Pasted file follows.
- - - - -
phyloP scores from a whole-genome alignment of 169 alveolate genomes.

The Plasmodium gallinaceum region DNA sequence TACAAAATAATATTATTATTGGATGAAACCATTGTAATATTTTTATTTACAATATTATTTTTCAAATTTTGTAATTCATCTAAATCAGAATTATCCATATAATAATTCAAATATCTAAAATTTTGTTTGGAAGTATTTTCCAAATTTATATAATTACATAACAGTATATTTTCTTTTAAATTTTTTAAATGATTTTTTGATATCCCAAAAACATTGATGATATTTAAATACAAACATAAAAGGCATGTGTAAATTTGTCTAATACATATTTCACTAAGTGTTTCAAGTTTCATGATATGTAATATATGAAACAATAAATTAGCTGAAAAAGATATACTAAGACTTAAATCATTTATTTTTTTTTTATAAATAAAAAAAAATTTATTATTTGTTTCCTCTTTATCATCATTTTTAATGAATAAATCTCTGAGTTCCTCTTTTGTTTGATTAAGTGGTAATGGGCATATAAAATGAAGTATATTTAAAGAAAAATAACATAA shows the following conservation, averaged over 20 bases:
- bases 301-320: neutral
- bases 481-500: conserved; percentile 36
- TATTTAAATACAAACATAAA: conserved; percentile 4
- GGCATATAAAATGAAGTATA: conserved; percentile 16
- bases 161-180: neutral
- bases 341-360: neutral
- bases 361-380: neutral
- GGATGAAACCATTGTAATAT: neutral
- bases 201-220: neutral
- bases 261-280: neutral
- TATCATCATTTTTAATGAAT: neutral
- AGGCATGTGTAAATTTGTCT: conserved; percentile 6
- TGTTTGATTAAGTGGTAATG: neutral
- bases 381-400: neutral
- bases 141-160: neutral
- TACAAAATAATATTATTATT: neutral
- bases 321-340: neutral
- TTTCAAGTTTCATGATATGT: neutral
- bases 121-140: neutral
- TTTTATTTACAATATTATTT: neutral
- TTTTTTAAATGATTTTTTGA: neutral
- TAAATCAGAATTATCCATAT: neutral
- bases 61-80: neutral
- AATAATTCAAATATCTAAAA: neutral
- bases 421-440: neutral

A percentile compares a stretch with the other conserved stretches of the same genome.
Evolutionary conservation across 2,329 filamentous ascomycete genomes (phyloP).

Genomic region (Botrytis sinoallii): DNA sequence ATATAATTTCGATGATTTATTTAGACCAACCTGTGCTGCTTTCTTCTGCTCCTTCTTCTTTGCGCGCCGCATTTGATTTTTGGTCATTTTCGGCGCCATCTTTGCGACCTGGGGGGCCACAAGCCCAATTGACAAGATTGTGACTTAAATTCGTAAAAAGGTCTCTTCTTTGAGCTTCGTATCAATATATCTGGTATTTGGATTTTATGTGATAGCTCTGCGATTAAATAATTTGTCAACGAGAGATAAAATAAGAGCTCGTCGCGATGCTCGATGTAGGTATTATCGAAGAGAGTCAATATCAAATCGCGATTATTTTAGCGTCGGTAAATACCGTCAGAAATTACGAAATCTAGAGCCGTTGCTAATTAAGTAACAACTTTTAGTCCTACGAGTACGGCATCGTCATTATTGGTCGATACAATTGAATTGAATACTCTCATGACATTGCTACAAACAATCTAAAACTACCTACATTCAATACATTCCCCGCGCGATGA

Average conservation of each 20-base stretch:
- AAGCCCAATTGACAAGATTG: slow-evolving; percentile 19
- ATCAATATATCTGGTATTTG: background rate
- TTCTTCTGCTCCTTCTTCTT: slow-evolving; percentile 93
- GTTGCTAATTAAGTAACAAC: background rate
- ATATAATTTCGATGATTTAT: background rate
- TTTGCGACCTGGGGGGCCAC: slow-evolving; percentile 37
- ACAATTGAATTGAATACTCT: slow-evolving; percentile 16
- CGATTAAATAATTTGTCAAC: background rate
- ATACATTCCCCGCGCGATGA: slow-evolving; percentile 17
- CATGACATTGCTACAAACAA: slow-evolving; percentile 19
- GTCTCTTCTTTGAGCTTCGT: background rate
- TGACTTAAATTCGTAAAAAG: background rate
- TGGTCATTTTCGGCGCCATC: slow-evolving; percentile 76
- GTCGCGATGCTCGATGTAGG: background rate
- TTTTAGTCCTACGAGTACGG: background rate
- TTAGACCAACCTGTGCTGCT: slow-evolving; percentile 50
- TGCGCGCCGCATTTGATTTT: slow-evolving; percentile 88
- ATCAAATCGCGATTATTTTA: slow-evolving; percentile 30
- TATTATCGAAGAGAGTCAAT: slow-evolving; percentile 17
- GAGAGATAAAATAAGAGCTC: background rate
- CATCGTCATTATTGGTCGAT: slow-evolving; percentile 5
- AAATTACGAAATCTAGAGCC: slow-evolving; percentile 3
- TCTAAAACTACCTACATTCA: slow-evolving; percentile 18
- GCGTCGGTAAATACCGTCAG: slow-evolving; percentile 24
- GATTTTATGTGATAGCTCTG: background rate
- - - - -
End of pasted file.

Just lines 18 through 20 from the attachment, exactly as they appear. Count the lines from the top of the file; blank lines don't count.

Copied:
- TACAAAATAATATTATTATT: neutral
- bases 321-340: neutral
- TTTCAAGTTTCATGATATGT: neutral